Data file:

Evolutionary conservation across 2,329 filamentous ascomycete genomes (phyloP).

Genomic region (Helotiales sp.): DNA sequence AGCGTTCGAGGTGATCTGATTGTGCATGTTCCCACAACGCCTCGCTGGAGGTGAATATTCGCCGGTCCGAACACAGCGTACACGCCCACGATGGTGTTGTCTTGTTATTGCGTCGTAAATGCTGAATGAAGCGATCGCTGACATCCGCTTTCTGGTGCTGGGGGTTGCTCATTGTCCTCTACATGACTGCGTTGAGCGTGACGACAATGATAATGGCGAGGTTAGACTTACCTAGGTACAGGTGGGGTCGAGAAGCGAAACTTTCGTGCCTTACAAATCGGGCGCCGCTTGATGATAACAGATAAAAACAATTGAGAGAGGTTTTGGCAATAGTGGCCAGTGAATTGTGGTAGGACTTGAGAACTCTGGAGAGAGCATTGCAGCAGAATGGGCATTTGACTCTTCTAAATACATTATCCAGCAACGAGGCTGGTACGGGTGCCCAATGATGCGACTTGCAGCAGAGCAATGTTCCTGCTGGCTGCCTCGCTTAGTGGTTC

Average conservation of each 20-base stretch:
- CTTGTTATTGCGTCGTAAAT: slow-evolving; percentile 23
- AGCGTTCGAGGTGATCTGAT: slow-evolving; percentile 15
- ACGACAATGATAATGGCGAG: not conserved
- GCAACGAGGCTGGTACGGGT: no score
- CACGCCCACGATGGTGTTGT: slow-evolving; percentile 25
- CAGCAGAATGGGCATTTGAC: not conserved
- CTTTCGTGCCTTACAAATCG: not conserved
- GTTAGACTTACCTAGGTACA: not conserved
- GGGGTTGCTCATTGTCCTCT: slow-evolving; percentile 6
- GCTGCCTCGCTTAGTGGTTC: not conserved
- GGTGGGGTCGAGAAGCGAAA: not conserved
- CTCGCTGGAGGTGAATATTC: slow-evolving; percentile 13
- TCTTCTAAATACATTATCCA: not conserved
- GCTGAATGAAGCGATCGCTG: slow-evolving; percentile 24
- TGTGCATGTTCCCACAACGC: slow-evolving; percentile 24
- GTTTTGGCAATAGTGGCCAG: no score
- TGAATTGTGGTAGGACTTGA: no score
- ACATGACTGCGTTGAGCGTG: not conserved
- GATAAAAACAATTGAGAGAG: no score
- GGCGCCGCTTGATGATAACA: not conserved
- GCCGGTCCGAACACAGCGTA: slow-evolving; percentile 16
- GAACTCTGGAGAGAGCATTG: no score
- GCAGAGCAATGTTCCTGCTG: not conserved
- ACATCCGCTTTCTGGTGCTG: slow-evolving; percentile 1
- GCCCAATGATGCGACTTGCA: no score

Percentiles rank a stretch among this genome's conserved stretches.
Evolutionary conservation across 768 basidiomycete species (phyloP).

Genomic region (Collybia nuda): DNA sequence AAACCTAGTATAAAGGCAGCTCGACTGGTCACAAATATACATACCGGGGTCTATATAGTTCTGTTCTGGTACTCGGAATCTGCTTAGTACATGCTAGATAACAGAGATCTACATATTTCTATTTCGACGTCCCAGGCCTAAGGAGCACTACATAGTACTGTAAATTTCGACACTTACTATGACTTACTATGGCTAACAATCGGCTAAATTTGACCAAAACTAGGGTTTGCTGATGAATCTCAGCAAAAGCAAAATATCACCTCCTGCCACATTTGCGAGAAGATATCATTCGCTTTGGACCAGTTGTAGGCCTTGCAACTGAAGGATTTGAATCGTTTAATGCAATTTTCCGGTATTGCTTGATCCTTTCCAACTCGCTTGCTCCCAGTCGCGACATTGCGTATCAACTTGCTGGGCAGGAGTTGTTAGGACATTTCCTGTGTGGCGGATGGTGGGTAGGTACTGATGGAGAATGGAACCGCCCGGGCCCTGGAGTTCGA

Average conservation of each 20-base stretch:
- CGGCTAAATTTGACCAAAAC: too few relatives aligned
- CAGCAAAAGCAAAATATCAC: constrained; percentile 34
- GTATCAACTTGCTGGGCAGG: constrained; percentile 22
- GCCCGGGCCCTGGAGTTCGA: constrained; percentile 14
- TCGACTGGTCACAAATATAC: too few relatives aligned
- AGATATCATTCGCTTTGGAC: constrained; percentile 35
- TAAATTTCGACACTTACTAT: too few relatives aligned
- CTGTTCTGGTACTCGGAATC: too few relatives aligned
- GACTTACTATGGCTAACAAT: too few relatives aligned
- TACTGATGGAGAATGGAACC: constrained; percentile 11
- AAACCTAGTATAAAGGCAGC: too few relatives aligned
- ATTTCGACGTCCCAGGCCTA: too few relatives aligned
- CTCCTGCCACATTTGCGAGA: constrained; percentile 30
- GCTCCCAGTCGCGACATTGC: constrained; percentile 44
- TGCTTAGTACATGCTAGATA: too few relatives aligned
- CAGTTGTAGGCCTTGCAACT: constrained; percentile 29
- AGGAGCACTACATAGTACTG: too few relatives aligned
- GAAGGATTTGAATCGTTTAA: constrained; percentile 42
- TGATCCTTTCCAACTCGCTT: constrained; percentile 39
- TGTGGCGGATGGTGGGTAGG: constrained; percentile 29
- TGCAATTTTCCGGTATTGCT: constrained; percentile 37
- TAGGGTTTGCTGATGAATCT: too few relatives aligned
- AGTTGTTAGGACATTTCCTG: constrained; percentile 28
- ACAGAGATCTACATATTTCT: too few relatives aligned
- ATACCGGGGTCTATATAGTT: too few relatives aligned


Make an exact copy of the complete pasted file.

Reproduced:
Evolutionary conservation across 2,329 filamentous ascomycete genomes (phyloP).

Genomic region (Helotiales sp.): DNA sequence AGCGTTCGAGGTGATCTGATTGTGCATGTTCCCACAACGCCTCGCTGGAGGTGAATATTCGCCGGTCCGAACACAGCGTACACGCCCACGATGGTGTTGTCTTGTTATTGCGTCGTAAATGCTGAATGAAGCGATCGCTGACATCCGCTTTCTGGTGCTGGGGGTTGCTCATTGTCCTCTACATGACTGCGTTGAGCGTGACGACAATGATAATGGCGAGGTTAGACTTACCTAGGTACAGGTGGGGTCGAGAAGCGAAACTTTCGTGCCTTACAAATCGGGCGCCGCTTGATGATAACAGATAAAAACAATTGAGAGAGGTTTTGGCAATAGTGGCCAGTGAATTGTGGTAGGACTTGAGAACTCTGGAGAGAGCATTGCAGCAGAATGGGCATTTGACTCTTCTAAATACATTATCCAGCAACGAGGCTGGTACGGGTGCCCAATGATGCGACTTGCAGCAGAGCAATGTTCCTGCTGGCTGCCTCGCTTAGTGGTTC

Average conservation of each 20-base stretch:
- CTTGTTATTGCGTCGTAAAT: slow-evolving; percentile 23
- AGCGTTCGAGGTGATCTGAT: slow-evolving; percentile 15
- ACGACAATGATAATGGCGAG: not conserved
- GCAACGAGGCTGGTACGGGT: no score
- CACGCCCACGATGGTGTTGT: slow-evolving; percentile 25
- CAGCAGAATGGGCATTTGAC: not conserved
- CTTTCGTGCCTTACAAATCG: not conserved
- GTTAGACTTACCTAGGTACA: not conserved
- GGGGTTGCTCATTGTCCTCT: slow-evolving; percentile 6
- GCTGCCTCGCTTAGTGGTTC: not conserved
- GGTGGGGTCGAGAAGCGAAA: not conserved
- CTCGCTGGAGGTGAATATTC: slow-evolving; percentile 13
- TCTTCTAAATACATTATCCA: not conserved
- GCTGAATGAAGCGATCGCTG: slow-evolving; percentile 24
- TGTGCATGTTCCCACAACGC: slow-evolving; percentile 24
- GTTTTGGCAATAGTGGCCAG: no score
- TGAATTGTGGTAGGACTTGA: no score
- ACATGACTGCGTTGAGCGTG: not conserved
- GATAAAAACAATTGAGAGAG: no score
- GGCGCCGCTTGATGATAACA: not conserved
- GCCGGTCCGAACACAGCGTA: slow-evolving; percentile 16
- GAACTCTGGAGAGAGCATTG: no score
- GCAGAGCAATGTTCCTGCTG: not conserved
- ACATCCGCTTTCTGGTGCTG: slow-evolving; percentile 1
- GCCCAATGATGCGACTTGCA: no score

Percentiles rank a stretch among this genome's conserved stretches.
Evolutionary conservation across 768 basidiomycete species (phyloP).

Genomic region (Collybia nuda): DNA sequence AAACCTAGTATAAAGGCAGCTCGACTGGTCACAAATATACATACCGGGGTCTATATAGTTCTGTTCTGGTACTCGGAATCTGCTTAGTACATGCTAGATAACAGAGATCTACATATTTCTATTTCGACGTCCCAGGCCTAAGGAGCACTACATAGTACTGTAAATTTCGACACTTACTATGACTTACTATGGCTAACAATCGGCTAAATTTGACCAAAACTAGGGTTTGCTGATGAATCTCAGCAAAAGCAAAATATCACCTCCTGCCACATTTGCGAGAAGATATCATTCGCTTTGGACCAGTTGTAGGCCTTGCAACTGAAGGATTTGAATCGTTTAATGCAATTTTCCGGTATTGCTTGATCCTTTCCAACTCGCTTGCTCCCAGTCGCGACATTGCGTATCAACTTGCTGGGCAGGAGTTGTTAGGACATTTCCTGTGTGGCGGATGGTGGGTAGGTACTGATGGAGAATGGAACCGCCCGGGCCCTGGAGTTCGA

Average conservation of each 20-base stretch:
- CGGCTAAATTTGACCAAAAC: too few relatives aligned
- CAGCAAAAGCAAAATATCAC: constrained; percentile 34
- GTATCAACTTGCTGGGCAGG: constrained; percentile 22
- GCCCGGGCCCTGGAGTTCGA: constrained; percentile 14
- TCGACTGGTCACAAATATAC: too few relatives aligned
- AGATATCATTCGCTTTGGAC: constrained; percentile 35
- TAAATTTCGACACTTACTAT: too few relatives aligned
- CTGTTCTGGTACTCGGAATC: too few relatives aligned
- GACTTACTATGGCTAACAAT: too few relatives aligned
- TACTGATGGAGAATGGAACC: constrained; percentile 11
- AAACCTAGTATAAAGGCAGC: too few relatives aligned
- ATTTCGACGTCCCAGGCCTA: too few relatives aligned
- CTCCTGCCACATTTGCGAGA: constrained; percentile 30
- GCTCCCAGTCGCGACATTGC: constrained; percentile 44
- TGCTTAGTACATGCTAGATA: too few relatives aligned
- CAGTTGTAGGCCTTGCAACT: constrained; percentile 29
- AGGAGCACTACATAGTACTG: too few relatives aligned
- GAAGGATTTGAATCGTTTAA: constrained; percentile 42
- TGATCCTTTCCAACTCGCTT: constrained; percentile 39
- TGTGGCGGATGGTGGGTAGG: constrained; percentile 29
- TGCAATTTTCCGGTATTGCT: constrained; percentile 37
- TAGGGTTTGCTGATGAATCT: too few relatives aligned
- AGTTGTTAGGACATTTCCTG: constrained; percentile 28
- ACAGAGATCTACATATTTCT: too few relatives aligned
- ATACCGGGGTCTATATAGTT: too few relatives aligned